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Maryland leaders agree to cut income taxes for retirees

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Posted at 1:54 PM, Mar 28, 2022
and last updated 2022-04-01 18:16:42-04

ANNAPOLIS, Md. — Governor Larry Hogan has come to an agreement with Senate President Bill Ferguson and Speaker Adrienne Jones on tax cuts for Maryland retirees.

Under the new agreement, retired residents 65 and older making up to $100,000 in retirement income would qualify for tax relief.

For married couples, the maximum retirement income to be eligible would be $150,000

It's unclear exactly how high the tax cut rate would be for those individuals, but in a Monday press release, the State said some retirees would owe no income tax at all.

According to that same release, 80 percent of Maryland retirees could be impacted by the agreement, which would go into effect this July and last through July 2027.

Earlier this month, the state revealed a $7.5 billion budget surplus which Hogan said should be used to enact tax cuts.

Retirees aren't the only focus of this bipartisan agreement.

The State would offer what they're calling a "Work Opportunity Tax Credit," as an incentive to employers and businesses who hire and retain workers from less fortunate communities and neighborhoods.

Then there are sales tax exemptions that would apply to items such as diapers, car seats, baby bottles, and dental hygiene and diabetic care products, as well as medical devices.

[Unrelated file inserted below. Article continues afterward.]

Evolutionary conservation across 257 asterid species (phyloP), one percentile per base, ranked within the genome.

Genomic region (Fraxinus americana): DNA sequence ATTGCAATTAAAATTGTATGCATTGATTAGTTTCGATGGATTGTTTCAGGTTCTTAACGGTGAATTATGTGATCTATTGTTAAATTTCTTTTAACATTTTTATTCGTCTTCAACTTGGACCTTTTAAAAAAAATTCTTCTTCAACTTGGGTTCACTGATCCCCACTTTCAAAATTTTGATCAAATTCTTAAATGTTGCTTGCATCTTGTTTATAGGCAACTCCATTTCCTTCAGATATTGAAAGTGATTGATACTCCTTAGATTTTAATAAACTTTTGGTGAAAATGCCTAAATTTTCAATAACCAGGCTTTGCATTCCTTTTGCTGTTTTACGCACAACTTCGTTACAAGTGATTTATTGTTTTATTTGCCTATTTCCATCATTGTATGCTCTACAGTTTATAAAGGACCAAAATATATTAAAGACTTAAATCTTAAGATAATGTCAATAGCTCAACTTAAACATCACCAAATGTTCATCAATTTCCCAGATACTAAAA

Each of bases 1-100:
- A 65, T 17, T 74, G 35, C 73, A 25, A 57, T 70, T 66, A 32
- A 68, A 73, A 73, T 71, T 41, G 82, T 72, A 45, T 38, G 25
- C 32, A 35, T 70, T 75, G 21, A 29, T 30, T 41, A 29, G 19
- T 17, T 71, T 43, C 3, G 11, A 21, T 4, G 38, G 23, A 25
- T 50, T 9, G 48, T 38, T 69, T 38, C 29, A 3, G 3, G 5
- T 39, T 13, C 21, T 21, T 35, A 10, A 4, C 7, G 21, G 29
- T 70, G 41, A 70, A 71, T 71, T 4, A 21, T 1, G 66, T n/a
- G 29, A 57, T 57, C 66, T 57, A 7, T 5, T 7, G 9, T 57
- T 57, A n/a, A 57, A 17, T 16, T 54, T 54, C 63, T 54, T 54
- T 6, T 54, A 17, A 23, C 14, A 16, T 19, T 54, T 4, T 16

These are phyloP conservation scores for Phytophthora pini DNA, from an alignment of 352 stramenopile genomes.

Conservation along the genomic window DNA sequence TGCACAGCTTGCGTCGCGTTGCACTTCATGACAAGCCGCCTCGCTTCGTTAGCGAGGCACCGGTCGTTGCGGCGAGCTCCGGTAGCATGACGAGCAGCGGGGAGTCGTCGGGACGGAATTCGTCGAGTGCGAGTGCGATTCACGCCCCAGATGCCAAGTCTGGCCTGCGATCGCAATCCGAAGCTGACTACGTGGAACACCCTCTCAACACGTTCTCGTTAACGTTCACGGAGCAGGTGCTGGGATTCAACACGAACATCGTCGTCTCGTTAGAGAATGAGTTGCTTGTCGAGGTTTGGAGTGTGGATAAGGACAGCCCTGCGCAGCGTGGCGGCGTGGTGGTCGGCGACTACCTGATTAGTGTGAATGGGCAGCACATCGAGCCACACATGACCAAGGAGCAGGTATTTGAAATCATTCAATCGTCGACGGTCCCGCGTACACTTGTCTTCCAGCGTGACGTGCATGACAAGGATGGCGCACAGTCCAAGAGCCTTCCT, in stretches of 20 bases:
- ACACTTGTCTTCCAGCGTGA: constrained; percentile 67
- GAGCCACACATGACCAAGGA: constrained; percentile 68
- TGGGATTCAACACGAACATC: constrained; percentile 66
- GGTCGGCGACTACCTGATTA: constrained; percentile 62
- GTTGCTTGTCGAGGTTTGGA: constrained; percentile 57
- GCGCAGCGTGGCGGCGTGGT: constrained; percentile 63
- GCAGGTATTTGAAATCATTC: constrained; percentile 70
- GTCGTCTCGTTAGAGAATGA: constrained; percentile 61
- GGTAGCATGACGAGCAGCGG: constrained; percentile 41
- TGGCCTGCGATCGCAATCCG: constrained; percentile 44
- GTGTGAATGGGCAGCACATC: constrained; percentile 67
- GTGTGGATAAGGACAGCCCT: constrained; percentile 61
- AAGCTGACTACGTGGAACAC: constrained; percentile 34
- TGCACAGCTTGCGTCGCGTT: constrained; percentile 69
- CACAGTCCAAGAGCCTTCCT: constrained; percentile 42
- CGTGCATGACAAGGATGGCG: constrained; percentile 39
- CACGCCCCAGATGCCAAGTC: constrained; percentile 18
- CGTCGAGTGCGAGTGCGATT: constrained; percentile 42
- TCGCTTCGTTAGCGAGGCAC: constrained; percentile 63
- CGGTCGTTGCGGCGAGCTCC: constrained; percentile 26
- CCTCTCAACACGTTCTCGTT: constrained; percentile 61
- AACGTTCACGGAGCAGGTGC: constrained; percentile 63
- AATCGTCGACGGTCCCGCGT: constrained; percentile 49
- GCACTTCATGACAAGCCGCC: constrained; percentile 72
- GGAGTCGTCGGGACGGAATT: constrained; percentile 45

SEE ALSO: State lawmakers propose eliminating sales tax on baby, medical products

"This agreement will deliver on our promise to provide real, long-term relief for hard-working Marylanders dealing with inflation and higher prices, and help create more jobs and more opportunity to continue our strong recovery," said Hogan.

It also makes a previously reported $800 million investment in the educational "Blueprint for Maryland’s Future," which Hogan had been critical of in the past. Lawmakers say it would not affect the State's Rainy Day Fund.

Additionally, the agreement calls for expanded Medicaid dental coverage for adults, in-home medical care, and autism services.

Other issues that will be addressed include access to childcare, public school staff bonuses, college financial aid, affordable rental housing, and local transportation infrastructure.

In total, the agreement amounts to about $1.86 billion in taxpayer dollars over five-years.